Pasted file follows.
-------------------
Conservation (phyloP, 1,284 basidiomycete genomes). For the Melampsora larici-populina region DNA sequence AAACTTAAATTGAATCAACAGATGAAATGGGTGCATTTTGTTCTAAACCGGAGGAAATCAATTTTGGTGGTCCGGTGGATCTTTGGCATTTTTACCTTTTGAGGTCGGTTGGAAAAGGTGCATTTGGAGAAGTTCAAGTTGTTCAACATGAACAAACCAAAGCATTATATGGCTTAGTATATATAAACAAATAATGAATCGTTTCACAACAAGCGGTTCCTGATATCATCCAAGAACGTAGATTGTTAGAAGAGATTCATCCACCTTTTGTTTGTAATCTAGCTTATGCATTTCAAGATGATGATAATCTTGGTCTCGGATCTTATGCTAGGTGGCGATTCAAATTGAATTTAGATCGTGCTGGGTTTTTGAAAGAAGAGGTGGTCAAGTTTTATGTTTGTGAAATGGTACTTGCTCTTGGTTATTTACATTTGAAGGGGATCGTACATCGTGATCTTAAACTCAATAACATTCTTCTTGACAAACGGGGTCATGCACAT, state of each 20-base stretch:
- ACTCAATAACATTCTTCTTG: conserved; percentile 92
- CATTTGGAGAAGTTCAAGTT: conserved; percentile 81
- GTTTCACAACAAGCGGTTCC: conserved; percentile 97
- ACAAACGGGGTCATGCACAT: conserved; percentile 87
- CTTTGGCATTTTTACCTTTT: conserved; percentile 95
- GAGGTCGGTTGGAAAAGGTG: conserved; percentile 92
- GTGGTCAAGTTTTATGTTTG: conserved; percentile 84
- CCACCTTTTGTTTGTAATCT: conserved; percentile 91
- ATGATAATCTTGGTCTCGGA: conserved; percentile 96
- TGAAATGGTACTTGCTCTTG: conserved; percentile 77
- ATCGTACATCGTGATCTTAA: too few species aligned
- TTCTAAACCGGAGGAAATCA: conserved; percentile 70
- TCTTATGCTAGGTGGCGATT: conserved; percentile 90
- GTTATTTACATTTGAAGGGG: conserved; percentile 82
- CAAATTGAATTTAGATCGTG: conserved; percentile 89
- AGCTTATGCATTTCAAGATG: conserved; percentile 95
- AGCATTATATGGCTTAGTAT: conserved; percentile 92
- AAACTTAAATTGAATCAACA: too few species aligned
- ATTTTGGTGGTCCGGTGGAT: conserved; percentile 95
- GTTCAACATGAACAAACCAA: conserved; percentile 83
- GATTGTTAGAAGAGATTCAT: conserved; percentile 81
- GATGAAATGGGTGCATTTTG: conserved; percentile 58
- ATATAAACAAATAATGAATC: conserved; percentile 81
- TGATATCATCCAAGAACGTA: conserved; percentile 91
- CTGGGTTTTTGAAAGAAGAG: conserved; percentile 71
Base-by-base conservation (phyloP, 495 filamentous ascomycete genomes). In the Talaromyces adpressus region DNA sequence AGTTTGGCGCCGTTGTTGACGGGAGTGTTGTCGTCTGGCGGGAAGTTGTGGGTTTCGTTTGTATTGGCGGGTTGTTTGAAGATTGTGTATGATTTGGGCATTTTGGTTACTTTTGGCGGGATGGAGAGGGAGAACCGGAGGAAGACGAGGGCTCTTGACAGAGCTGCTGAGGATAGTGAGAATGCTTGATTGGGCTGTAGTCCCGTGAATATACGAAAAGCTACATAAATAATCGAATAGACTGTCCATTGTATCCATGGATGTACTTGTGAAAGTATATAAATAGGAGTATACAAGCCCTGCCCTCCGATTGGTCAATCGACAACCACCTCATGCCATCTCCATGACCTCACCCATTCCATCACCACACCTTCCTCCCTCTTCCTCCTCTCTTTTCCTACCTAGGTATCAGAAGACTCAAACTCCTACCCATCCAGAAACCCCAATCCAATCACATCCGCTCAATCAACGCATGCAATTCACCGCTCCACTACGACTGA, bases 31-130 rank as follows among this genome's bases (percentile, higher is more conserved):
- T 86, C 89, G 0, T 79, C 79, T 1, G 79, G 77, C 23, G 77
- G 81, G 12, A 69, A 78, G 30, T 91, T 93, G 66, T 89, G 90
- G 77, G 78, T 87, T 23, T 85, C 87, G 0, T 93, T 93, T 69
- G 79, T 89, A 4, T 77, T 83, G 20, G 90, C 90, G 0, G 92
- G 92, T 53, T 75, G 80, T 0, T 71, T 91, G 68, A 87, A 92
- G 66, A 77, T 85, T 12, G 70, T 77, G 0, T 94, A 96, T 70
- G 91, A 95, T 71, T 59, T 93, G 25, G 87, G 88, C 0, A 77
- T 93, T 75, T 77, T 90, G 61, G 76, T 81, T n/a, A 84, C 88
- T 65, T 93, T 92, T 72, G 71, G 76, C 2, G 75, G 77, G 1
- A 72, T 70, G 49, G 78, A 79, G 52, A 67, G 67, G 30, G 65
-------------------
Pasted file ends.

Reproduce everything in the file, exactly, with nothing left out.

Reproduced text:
Conservation (phyloP, 1,284 basidiomycete genomes). For the Melampsora larici-populina region DNA sequence AAACTTAAATTGAATCAACAGATGAAATGGGTGCATTTTGTTCTAAACCGGAGGAAATCAATTTTGGTGGTCCGGTGGATCTTTGGCATTTTTACCTTTTGAGGTCGGTTGGAAAAGGTGCATTTGGAGAAGTTCAAGTTGTTCAACATGAACAAACCAAAGCATTATATGGCTTAGTATATATAAACAAATAATGAATCGTTTCACAACAAGCGGTTCCTGATATCATCCAAGAACGTAGATTGTTAGAAGAGATTCATCCACCTTTTGTTTGTAATCTAGCTTATGCATTTCAAGATGATGATAATCTTGGTCTCGGATCTTATGCTAGGTGGCGATTCAAATTGAATTTAGATCGTGCTGGGTTTTTGAAAGAAGAGGTGGTCAAGTTTTATGTTTGTGAAATGGTACTTGCTCTTGGTTATTTACATTTGAAGGGGATCGTACATCGTGATCTTAAACTCAATAACATTCTTCTTGACAAACGGGGTCATGCACAT, state of each 20-base stretch:
- ACTCAATAACATTCTTCTTG: conserved; percentile 92
- CATTTGGAGAAGTTCAAGTT: conserved; percentile 81
- GTTTCACAACAAGCGGTTCC: conserved; percentile 97
- ACAAACGGGGTCATGCACAT: conserved; percentile 87
- CTTTGGCATTTTTACCTTTT: conserved; percentile 95
- GAGGTCGGTTGGAAAAGGTG: conserved; percentile 92
- GTGGTCAAGTTTTATGTTTG: conserved; percentile 84
- CCACCTTTTGTTTGTAATCT: conserved; percentile 91
- ATGATAATCTTGGTCTCGGA: conserved; percentile 96
- TGAAATGGTACTTGCTCTTG: conserved; percentile 77
- ATCGTACATCGTGATCTTAA: too few species aligned
- TTCTAAACCGGAGGAAATCA: conserved; percentile 70
- TCTTATGCTAGGTGGCGATT: conserved; percentile 90
- GTTATTTACATTTGAAGGGG: conserved; percentile 82
- CAAATTGAATTTAGATCGTG: conserved; percentile 89
- AGCTTATGCATTTCAAGATG: conserved; percentile 95
- AGCATTATATGGCTTAGTAT: conserved; percentile 92
- AAACTTAAATTGAATCAACA: too few species aligned
- ATTTTGGTGGTCCGGTGGAT: conserved; percentile 95
- GTTCAACATGAACAAACCAA: conserved; percentile 83
- GATTGTTAGAAGAGATTCAT: conserved; percentile 81
- GATGAAATGGGTGCATTTTG: conserved; percentile 58
- ATATAAACAAATAATGAATC: conserved; percentile 81
- TGATATCATCCAAGAACGTA: conserved; percentile 91
- CTGGGTTTTTGAAAGAAGAG: conserved; percentile 71
Base-by-base conservation (phyloP, 495 filamentous ascomycete genomes). In the Talaromyces adpressus region DNA sequence AGTTTGGCGCCGTTGTTGACGGGAGTGTTGTCGTCTGGCGGGAAGTTGTGGGTTTCGTTTGTATTGGCGGGTTGTTTGAAGATTGTGTATGATTTGGGCATTTTGGTTACTTTTGGCGGGATGGAGAGGGAGAACCGGAGGAAGACGAGGGCTCTTGACAGAGCTGCTGAGGATAGTGAGAATGCTTGATTGGGCTGTAGTCCCGTGAATATACGAAAAGCTACATAAATAATCGAATAGACTGTCCATTGTATCCATGGATGTACTTGTGAAAGTATATAAATAGGAGTATACAAGCCCTGCCCTCCGATTGGTCAATCGACAACCACCTCATGCCATCTCCATGACCTCACCCATTCCATCACCACACCTTCCTCCCTCTTCCTCCTCTCTTTTCCTACCTAGGTATCAGAAGACTCAAACTCCTACCCATCCAGAAACCCCAATCCAATCACATCCGCTCAATCAACGCATGCAATTCACCGCTCCACTACGACTGA, bases 31-130 rank as follows among this genome's bases (percentile, higher is more conserved):
- T 86, C 89, G 0, T 79, C 79, T 1, G 79, G 77, C 23, G 77
- G 81, G 12, A 69, A 78, G 30, T 91, T 93, G 66, T 89, G 90
- G 77, G 78, T 87, T 23, T 85, C 87, G 0, T 93, T 93, T 69
- G 79, T 89, A 4, T 77, T 83, G 20, G 90, C 90, G 0, G 92
- G 92, T 53, T 75, G 80, T 0, T 71, T 91, G 68, A 87, A 92
- G 66, A 77, T 85, T 12, G 70, T 77, G 0, T 94, A 96, T 70
- G 91, A 95, T 71, T 59, T 93, G 25, G 87, G 88, C 0, A 77
- T 93, T 75, T 77, T 90, G 61, G 76, T 81, T n/a, A 84, C 88
- T 65, T 93, T 92, T 72, G 71, G 76, C 2, G 75, G 77, G 1
- A 72, T 70, G 49, G 78, A 79, G 52, A 67, G 67, G 30, G 65